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Self-Help Means Helping Others
published August 01, 2014
One of the more interesting things to me is when people come out of law school and have a difficult time getting a job. This is intriguing because of the following facts:
Sometimes it is not easy to see the forest through the trees. When I think about people coming out of law school and struggling to get jobs, it is upsetting to me because the person could usually get an associate attorney job if they did the right thing.
This article discusses what you need to do in order to get a job. I am not going to sugarcoat anything, and I am not going to coddle you and tell you everything is going to be okay. If you do not get a job, everything will not be okay.
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I'm going to tell you what you need to do. Please listen to me. I've seen so many people fail, and I don't want you to be one of them.
Getting a job as an attorney is what law school and everything you have ever done to get there is all about. You can talk all you want about the value of education, but the real value is that it can get you a job.
You need to apply to every single job opening there is. That is all there is to it. Just think about it mathematically. The more opportunities you apply to, the more likely you are to get a job offer. The more job offers you get the better off you will be. This is not a time to be selective. If you are graduating from law school and do not have a job lined up, you are in crisis. Apply everywhere you possibly can and use every resource you possibly can.
LawCrossing researches all of the job openings in the market and puts them all on its site. It is a very good resource. The small cost you pay for accessing this research will reward you many, many times over when you get a position.
I am from Detroit. When I was interviewing with firms when I was in law school, it was not a fun experience. The firms in Detroit were shrinking, and the attorneys working in them were not very enthusiastic. In contrast, when I interviewed with law firms in California and New York, they were growing. You need to go where the jobs are.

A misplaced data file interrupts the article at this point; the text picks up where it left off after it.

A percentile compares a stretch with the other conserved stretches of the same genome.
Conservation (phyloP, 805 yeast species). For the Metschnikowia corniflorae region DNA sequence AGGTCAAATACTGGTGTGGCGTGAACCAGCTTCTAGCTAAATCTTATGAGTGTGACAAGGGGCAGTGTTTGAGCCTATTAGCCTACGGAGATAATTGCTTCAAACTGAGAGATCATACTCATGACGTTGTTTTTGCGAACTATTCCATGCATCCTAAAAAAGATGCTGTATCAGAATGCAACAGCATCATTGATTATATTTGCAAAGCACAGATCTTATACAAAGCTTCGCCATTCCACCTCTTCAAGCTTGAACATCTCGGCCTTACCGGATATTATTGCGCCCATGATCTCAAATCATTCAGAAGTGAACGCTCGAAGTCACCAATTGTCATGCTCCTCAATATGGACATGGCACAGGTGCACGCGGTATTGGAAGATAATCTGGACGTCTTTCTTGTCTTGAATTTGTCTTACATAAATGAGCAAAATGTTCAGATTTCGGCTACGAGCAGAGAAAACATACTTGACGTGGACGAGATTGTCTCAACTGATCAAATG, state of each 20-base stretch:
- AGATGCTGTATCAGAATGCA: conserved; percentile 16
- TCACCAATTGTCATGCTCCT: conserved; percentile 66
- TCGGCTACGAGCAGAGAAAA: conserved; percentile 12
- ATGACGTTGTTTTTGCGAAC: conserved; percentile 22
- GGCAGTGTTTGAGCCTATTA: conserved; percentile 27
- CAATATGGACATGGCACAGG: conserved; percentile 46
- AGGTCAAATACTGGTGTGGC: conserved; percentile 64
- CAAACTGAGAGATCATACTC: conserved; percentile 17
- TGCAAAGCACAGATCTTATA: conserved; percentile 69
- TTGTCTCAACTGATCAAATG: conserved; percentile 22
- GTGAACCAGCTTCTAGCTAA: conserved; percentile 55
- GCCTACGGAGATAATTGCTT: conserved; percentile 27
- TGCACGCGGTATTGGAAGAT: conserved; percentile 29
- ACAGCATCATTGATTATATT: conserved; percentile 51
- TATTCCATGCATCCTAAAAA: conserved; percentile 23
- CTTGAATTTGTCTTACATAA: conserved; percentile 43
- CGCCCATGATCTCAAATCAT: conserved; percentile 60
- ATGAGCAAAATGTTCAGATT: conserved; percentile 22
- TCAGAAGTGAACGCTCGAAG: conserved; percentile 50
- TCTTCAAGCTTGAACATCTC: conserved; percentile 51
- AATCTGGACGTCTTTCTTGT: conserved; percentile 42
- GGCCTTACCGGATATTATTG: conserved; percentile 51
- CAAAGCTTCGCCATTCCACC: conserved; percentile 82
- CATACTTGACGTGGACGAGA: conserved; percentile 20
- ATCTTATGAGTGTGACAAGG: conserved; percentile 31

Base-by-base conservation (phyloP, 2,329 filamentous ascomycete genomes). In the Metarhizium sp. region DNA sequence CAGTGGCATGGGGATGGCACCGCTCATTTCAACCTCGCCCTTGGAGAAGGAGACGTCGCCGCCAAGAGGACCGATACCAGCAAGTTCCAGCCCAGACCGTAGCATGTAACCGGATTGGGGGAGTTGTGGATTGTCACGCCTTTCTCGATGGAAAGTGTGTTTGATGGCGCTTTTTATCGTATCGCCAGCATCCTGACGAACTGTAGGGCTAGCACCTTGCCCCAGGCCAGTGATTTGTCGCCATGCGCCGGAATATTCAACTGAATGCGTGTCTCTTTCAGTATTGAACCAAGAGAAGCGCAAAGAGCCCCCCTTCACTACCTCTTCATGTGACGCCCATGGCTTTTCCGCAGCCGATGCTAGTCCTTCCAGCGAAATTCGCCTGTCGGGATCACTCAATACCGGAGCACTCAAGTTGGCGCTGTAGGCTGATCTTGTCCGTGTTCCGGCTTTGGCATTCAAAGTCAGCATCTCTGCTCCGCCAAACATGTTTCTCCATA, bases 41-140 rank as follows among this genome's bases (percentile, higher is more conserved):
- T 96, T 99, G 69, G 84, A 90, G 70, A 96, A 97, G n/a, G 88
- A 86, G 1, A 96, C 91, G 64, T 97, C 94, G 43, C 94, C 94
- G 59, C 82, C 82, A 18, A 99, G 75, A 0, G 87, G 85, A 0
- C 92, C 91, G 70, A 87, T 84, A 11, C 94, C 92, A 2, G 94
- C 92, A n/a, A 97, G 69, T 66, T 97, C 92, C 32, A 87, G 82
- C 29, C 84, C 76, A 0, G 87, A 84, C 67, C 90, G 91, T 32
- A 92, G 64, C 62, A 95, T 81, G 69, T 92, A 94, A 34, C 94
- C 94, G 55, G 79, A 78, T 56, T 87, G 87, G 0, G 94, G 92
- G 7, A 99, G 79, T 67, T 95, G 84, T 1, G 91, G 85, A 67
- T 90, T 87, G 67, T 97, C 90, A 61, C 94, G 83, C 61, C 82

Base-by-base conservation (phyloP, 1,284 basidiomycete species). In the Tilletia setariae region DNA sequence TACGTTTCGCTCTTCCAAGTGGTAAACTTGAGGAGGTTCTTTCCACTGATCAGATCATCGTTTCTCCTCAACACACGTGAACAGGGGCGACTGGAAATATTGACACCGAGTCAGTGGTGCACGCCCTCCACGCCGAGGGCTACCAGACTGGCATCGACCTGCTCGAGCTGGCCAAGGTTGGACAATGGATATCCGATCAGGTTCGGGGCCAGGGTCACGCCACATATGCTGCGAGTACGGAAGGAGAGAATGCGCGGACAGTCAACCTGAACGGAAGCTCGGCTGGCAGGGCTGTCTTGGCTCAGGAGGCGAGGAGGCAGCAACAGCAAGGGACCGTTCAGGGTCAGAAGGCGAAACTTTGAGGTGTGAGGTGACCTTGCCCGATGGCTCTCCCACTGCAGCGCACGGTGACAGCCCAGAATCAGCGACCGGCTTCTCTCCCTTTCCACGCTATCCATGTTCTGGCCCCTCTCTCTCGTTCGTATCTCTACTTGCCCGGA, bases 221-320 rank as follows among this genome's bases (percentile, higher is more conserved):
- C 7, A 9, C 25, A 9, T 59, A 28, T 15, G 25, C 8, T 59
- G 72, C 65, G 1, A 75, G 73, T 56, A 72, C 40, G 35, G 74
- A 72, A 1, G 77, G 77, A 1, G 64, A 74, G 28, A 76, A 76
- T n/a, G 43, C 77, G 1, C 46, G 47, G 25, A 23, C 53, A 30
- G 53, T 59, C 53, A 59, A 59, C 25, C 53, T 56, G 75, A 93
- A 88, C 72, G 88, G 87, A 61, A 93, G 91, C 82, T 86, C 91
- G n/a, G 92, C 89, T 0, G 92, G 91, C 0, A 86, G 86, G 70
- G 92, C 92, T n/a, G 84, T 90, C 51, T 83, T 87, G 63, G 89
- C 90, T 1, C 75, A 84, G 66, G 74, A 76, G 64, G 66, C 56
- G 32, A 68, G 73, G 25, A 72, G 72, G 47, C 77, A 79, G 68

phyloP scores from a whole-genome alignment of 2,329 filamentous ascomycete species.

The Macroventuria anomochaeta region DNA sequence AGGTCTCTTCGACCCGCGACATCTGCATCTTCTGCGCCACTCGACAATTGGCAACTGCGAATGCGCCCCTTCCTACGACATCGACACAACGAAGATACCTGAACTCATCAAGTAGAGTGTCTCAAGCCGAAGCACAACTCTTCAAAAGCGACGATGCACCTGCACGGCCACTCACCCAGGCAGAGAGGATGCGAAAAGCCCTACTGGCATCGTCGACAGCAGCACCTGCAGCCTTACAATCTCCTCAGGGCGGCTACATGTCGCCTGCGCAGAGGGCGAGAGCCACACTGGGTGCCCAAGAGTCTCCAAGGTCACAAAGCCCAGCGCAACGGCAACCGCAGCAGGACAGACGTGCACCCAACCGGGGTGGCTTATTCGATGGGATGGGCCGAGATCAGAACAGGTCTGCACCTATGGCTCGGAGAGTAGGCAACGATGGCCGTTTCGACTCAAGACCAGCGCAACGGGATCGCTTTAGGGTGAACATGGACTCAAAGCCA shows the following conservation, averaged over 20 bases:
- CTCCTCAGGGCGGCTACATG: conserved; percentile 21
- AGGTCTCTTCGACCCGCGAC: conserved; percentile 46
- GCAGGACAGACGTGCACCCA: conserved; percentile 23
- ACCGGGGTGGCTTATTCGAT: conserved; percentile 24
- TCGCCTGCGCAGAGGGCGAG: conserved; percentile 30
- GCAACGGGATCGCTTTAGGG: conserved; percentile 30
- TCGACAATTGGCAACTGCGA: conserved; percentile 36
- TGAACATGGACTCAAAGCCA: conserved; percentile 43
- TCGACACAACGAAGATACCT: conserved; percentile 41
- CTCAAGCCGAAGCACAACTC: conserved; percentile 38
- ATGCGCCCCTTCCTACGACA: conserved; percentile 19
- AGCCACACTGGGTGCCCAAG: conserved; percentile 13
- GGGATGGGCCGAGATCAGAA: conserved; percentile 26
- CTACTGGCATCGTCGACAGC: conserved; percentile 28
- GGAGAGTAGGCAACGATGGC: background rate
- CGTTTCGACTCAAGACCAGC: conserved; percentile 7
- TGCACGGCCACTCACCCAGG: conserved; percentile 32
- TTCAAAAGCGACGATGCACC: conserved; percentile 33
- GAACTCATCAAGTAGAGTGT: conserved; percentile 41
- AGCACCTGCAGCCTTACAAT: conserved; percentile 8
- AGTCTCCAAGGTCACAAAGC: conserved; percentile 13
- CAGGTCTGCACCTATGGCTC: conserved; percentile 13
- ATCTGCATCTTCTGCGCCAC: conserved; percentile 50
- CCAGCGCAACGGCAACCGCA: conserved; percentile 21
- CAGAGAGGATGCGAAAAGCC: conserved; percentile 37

Every attorney is marketable somewhere. I received a call a few years ago from an attorney working in a small town in the middle of the desert in California. He wanted to retire and was hoping he could hire and train a young attorney to take over his practice. I sat down and contacted thousands of new graduates of law schools who were unemployed. None of them were interested in the job. They would rather be unemployed than move to a small town.
The person who ultimately took the job was a hungry, young attorney from a mid-sized law firm who realized that this job was an opportunity (he was getting hundreds of clients, a good salary, the respect of being the only attorney in the area, and the opportunity to be a leader in city government). The people who are geographically flexible usually succeed.
You need to look at other areas. Just because you are not getting traction where you are does not mean you are not marketable. While living near the ocean or in a popular city may be reasons to work in a certain place, the fact of the matter is that wherever you end up you will be spending the majority of your time behind a desk. Most offices and computer monitors look quite similar. The most important thing you can do to improve your marketability is to get a job and more experience.
One of the problems with recent law graduates is that they are opinionated and often overly idealistic.
Regardless of any preconceived notions you may have, it is important that you are enthusiastic in all of your interviews and make people feel like you really want the job. The best jobs generally go to the people who want them the most.